Psychologist Carl Jung once suggested that an archetype will reappear in a new form to redress imbalances in society exactly when it is needed. Perhaps the Green Man is rising yet again just in time to help us cultivate a harmonious and sustainable relationship with Nature.
Your imagination will run wild.
The vibrant stories presented in this anthology are all new and original.
With an introduction by Charles de Lint Urban Green Man is a large anthology of urban and contemporary short literature; from an international cast of authors.
Every story follows the theme of renewal surrounding the mythology of the Green Man.
The mystical face of the Green Man can be found on churches and other buildings throughout northern Europe. It is believed that the the Green Man mythology developed independently in various cultures and is a remnant of ancient pagan beliefs. The human face, hidden in the green foliage, shows a longing for the natural world and reminds us that we are dependent on a healthy planet not only for physical sustenance, but for our mental health as well.
Today's Green Man is no longer a forgotten mythology relegated to garden statuary. It is as relevant today as it was in ancient times, and these stories will remind you of the myths' importance.
Adria Laycraft is a member of IFWA and graduate of the Odyssey Writers Workshop. She works as a freelance editor and writer. Her stories have been published in Tesseracts 16, Neo-opsis, On-Spec Magazine and James Gunn’s Ad Astra.
Janice Blaine is a professional commercial artist. Throughout her career she has worked on a wide variety of projects, ranging from pre-production animation to design & illustration of children’s books. She was recently nominated for an Aurora Award.
Life is so inconveniently complex nowadays, what with income taxes and other visitations of government, that it is hard for us to have the added risk of wraiths, but there's no escaping. Many persons of to-day are in the same mental state as one Mr. Boggs, told of in a magazine story, a rural gentleman who was agitated over spectral visitants. He had once talked at a séance with a speaker who claimed to be the spirit of his brother, Wesley Boggs, but who conversed only on blue suspenders, a subject not of vital interest to Wesley in the flesh. "Still," Mr. Boggs reflected, "I'm not so darn sure!" In answer to a suggestion regarding subliminal consciousness and dual personality as explanation of the strange things that come bolting into life, he said, "It's crawly any way you look at it. Ghosts inside you are as bad as ghosts outside you." There are others to-day who are "not so darn sure!"...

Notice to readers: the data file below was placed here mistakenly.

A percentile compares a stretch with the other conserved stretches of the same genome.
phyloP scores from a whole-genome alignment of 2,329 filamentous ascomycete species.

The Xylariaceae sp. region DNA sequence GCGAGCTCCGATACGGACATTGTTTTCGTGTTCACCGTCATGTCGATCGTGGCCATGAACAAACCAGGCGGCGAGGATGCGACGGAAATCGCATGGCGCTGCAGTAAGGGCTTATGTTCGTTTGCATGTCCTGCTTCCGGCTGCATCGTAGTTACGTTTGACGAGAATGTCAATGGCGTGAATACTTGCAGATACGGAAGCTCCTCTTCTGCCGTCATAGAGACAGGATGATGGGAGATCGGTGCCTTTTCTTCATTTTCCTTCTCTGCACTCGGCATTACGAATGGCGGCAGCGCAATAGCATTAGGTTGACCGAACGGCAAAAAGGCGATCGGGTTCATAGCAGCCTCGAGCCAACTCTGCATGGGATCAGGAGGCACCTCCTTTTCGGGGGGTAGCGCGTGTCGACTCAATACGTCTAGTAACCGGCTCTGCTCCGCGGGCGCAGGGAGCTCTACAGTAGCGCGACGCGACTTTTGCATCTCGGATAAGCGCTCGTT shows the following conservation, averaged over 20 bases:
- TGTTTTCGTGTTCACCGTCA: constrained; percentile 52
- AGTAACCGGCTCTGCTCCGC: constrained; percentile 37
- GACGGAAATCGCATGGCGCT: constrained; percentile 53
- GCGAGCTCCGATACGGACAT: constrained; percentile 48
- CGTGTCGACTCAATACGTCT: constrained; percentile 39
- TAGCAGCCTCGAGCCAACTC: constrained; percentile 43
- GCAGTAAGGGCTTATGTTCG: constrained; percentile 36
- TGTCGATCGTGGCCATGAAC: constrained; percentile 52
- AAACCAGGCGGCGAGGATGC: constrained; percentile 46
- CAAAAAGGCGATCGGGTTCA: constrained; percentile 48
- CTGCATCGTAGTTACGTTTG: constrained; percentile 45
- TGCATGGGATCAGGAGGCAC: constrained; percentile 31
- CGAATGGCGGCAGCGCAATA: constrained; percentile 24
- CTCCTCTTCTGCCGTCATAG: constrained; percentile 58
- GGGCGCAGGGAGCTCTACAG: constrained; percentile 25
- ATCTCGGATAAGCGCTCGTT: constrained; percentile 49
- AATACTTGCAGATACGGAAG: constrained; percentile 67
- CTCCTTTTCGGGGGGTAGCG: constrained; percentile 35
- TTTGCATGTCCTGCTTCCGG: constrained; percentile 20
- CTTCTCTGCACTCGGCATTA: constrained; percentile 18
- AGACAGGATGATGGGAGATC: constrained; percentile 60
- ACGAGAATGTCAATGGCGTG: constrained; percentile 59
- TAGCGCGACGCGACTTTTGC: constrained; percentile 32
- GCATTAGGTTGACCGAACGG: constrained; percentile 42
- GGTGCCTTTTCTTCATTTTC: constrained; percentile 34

There are numerous time-honored stories which have become so incorporated into the literature and thought of our race that a knowledge of them is an indispensable part of one's education. These stories are of several different classes. To one class belong the popular fairy tales which have delighted untold generations of children, and will continue to delight them to the end of time. To another class belong the limited number of fables that have come down to us through many channels from hoar antiquity. To a third belong the charming stories of olden times that are derived from the literatures of ancient peoples, such as the Greeks and the Hebrews. A fourth class includes the half-legendary tales of a distinctly later origin, which have for their subjects certain romantic episodes in the lives of well-known heroes and famous men, or in the history of a people.
It is to this last class that most of the fifty stories contained in the present volume belong. As a matter of course, some of these stories are better known, and therefore more famous, than others. Some have a slight historical value; some are useful as giving point to certain great moral truths; others are products solely of the fancy, and are intended only to amuse. Some are derived from very ancient sources, and are current in the literature of many lands; some have come to us through the ballads and folk tales of the English people; a few are of quite recent origin; nearly all are the subjects of frequent allusions in poetry and prose and in the conversation of educated people. Care has been taken to exclude everything that is not strictly within the limits of probability; hence there is here no trespassing upon the domain of the fairy tale, the fable, or the myth.
That children naturally take a deep interest in such stories, no person can deny; that the reading of them will not only give pleasure, but will help to lay the foundation for broader literary studies, can scarcely be doubted. It is believed, therefore, that the present collection will be found to possess an educative value which will commend it as a supplementary reader in the middle primary grades at school. It is also hoped that the book will prove so attractive that it will be in demand out of school as well as in.
Acknowledgments are due to Mrs. Charles A. Lane, by whom eight or ten of the stories were suggested.